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Resources and resolutions for child support problems

When a parent has a difficult time meeting a child support obligation, that parent and child can suffer any number of adverse effects. When a parent is behind, unemployed or incarcerated, his or her ability to meet a child support obligation can be terribly compromised. Unfortunately, a parents in Missouri may have no idea what to do to catch up or what resources are available to help both the child and parent avoid the negative consequences of missed child support payments and increasing child support debt.

Some states are taking the approach of educating parents. Some parents have been unaware or confused as to why buying food or clothes for a child does not count as support. Others seem to be unsure of the steps to take if they lose a job or need a reduction in support. Classes and reminders sent through the mail have shown to be effective in helping parents understand the system, and the classes have seen an increase in attendance in one state.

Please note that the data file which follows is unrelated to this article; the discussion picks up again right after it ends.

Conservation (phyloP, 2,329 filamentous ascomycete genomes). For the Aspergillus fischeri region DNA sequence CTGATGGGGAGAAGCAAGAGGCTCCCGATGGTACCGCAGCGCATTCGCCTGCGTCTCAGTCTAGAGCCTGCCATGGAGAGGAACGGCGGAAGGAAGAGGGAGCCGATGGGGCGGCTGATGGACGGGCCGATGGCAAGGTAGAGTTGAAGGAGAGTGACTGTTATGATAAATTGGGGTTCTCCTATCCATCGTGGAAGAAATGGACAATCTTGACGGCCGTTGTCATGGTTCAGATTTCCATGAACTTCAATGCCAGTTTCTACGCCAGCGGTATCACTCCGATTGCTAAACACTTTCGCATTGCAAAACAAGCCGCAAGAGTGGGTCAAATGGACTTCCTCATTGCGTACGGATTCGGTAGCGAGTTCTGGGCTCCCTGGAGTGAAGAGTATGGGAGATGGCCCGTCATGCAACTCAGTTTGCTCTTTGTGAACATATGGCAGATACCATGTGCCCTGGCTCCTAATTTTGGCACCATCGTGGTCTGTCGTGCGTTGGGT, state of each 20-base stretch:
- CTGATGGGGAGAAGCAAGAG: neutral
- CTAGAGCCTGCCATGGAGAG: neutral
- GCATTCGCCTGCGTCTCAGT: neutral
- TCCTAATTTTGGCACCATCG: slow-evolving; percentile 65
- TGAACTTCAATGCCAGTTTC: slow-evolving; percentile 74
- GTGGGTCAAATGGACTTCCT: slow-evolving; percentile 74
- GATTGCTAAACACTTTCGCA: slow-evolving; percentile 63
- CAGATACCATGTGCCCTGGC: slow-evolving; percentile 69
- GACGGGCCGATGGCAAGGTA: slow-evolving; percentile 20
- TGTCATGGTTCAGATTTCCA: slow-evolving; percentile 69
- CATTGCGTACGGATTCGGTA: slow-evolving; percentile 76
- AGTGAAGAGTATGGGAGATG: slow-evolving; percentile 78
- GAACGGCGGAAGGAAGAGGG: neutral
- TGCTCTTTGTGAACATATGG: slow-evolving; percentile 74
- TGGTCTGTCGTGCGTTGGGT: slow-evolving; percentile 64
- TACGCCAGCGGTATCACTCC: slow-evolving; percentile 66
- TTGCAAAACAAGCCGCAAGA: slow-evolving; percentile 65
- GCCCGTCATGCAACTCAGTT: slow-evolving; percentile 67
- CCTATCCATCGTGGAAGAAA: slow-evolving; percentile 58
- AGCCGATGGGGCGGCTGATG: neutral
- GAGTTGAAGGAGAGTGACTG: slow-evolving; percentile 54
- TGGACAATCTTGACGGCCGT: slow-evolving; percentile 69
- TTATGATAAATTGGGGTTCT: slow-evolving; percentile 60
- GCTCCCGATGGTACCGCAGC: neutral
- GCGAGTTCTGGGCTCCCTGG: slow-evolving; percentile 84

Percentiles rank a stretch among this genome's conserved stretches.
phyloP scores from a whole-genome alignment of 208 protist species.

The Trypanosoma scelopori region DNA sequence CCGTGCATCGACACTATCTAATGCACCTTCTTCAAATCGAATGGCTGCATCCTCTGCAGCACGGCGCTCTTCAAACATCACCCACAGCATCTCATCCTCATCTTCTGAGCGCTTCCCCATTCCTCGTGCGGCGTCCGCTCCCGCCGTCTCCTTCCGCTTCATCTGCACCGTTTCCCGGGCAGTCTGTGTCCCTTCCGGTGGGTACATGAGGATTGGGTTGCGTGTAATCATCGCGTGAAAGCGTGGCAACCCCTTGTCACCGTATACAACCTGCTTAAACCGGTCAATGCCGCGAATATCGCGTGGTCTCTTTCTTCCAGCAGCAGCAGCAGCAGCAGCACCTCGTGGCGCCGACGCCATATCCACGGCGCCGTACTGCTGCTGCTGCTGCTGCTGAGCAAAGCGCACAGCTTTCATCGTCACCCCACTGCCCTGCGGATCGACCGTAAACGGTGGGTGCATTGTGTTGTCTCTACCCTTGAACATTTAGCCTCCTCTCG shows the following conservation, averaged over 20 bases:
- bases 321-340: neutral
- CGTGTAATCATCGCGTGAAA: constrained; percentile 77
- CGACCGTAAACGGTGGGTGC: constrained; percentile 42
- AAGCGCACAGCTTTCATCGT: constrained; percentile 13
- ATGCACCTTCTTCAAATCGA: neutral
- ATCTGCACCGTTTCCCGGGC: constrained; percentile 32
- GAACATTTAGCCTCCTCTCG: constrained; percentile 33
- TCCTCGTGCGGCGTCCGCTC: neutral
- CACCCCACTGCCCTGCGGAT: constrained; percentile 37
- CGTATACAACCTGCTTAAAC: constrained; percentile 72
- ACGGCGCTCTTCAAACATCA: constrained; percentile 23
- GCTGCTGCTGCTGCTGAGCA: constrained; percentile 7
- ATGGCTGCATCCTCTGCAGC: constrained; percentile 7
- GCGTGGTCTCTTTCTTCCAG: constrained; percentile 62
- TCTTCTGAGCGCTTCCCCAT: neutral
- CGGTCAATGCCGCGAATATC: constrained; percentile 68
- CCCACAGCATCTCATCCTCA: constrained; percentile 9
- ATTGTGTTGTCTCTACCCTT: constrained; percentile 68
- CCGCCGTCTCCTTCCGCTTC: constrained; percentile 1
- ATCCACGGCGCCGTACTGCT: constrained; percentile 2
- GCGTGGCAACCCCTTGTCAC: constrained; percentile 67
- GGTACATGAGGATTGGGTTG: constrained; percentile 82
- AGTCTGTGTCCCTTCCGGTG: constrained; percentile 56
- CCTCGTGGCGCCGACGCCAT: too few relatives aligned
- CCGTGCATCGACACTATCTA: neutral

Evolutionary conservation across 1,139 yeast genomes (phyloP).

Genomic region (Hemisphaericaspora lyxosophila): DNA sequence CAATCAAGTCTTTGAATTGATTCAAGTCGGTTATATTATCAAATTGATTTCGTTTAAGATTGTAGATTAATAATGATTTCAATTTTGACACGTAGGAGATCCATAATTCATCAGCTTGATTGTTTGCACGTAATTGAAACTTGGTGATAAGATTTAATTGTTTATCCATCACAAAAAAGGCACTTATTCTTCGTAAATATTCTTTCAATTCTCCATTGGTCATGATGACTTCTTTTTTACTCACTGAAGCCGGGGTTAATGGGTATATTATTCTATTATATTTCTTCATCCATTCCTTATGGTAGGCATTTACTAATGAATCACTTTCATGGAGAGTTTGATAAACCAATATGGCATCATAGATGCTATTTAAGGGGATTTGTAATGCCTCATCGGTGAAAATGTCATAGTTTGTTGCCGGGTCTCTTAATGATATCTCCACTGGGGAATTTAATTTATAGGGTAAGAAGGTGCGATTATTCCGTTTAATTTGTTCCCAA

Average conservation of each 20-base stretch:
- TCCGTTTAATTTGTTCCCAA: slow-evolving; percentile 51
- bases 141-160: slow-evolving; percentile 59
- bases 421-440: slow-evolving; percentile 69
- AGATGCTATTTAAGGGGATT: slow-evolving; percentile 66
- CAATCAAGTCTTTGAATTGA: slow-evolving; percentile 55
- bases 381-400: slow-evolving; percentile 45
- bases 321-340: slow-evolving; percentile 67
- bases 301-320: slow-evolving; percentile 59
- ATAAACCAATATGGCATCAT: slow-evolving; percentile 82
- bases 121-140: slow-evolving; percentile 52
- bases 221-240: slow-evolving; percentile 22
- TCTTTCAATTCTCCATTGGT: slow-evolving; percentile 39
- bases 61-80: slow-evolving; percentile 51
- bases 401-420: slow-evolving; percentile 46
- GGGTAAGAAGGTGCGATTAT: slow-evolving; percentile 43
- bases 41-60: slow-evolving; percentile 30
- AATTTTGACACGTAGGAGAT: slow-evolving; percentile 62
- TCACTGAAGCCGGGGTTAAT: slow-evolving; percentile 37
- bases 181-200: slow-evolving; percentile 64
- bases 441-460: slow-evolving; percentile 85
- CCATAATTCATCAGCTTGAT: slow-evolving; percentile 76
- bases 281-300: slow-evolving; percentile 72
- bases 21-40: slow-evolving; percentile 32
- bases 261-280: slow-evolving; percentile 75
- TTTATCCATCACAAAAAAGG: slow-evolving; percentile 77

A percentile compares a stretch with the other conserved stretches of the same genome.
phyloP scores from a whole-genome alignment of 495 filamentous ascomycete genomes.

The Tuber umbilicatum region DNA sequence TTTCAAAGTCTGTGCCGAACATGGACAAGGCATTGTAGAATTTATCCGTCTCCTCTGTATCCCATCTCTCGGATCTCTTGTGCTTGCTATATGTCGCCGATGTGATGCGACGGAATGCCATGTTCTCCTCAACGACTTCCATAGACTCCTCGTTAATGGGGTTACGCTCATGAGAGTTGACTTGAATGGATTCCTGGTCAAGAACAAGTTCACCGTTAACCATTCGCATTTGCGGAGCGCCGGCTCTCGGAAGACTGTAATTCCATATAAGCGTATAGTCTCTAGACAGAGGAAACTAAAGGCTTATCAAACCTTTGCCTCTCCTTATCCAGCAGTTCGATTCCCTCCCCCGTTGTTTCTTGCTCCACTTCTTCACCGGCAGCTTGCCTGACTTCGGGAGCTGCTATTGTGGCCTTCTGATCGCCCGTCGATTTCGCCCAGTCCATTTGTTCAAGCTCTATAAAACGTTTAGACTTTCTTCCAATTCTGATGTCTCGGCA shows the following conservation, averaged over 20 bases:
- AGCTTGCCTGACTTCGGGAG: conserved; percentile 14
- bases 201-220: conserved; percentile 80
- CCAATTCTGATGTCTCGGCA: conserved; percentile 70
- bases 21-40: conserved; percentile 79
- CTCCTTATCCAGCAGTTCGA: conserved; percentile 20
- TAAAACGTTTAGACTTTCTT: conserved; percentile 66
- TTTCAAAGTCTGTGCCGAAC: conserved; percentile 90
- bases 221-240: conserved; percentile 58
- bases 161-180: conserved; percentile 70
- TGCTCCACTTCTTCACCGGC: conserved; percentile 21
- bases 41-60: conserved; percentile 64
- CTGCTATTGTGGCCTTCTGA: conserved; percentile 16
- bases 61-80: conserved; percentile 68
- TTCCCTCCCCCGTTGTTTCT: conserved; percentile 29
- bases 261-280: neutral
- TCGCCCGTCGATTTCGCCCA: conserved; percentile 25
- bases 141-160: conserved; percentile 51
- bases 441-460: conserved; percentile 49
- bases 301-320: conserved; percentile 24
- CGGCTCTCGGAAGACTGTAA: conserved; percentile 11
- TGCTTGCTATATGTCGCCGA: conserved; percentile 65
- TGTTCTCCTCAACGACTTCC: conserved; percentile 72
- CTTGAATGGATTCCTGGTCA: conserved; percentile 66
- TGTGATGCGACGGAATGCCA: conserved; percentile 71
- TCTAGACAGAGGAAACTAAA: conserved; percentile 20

Another approach outside of education and presenting parents with options is actively wiping out some of the back-due debt. One program chips away at a percentage of back-due debt if a parent participates in a job training program. Once a parent makes consistent payments for an entire year, an even larger percentage of back-due child support is eradicated.

Studies have shown that once parents in Missouri and elsewhere fall behind or struggle with child support payments, those parents feel the situation is hopeless. Rather than going deeper in debt, suffering negative consequences or not meeting the needs of the child who needs support, the parent can take part in these programs and educational classes, which are aimed at helping those who are struggling with support. When struggling parents understand their options and can take advantage of local programs and legal help, they can be better prepared to meet their support obligations and perhaps mitigate their overall support debt.

Source: npr.org, "Some States Are Cutting Poor Dads A Deal On Unpaid Child Support", Jennifer Ludden, Nov. 20, 2015

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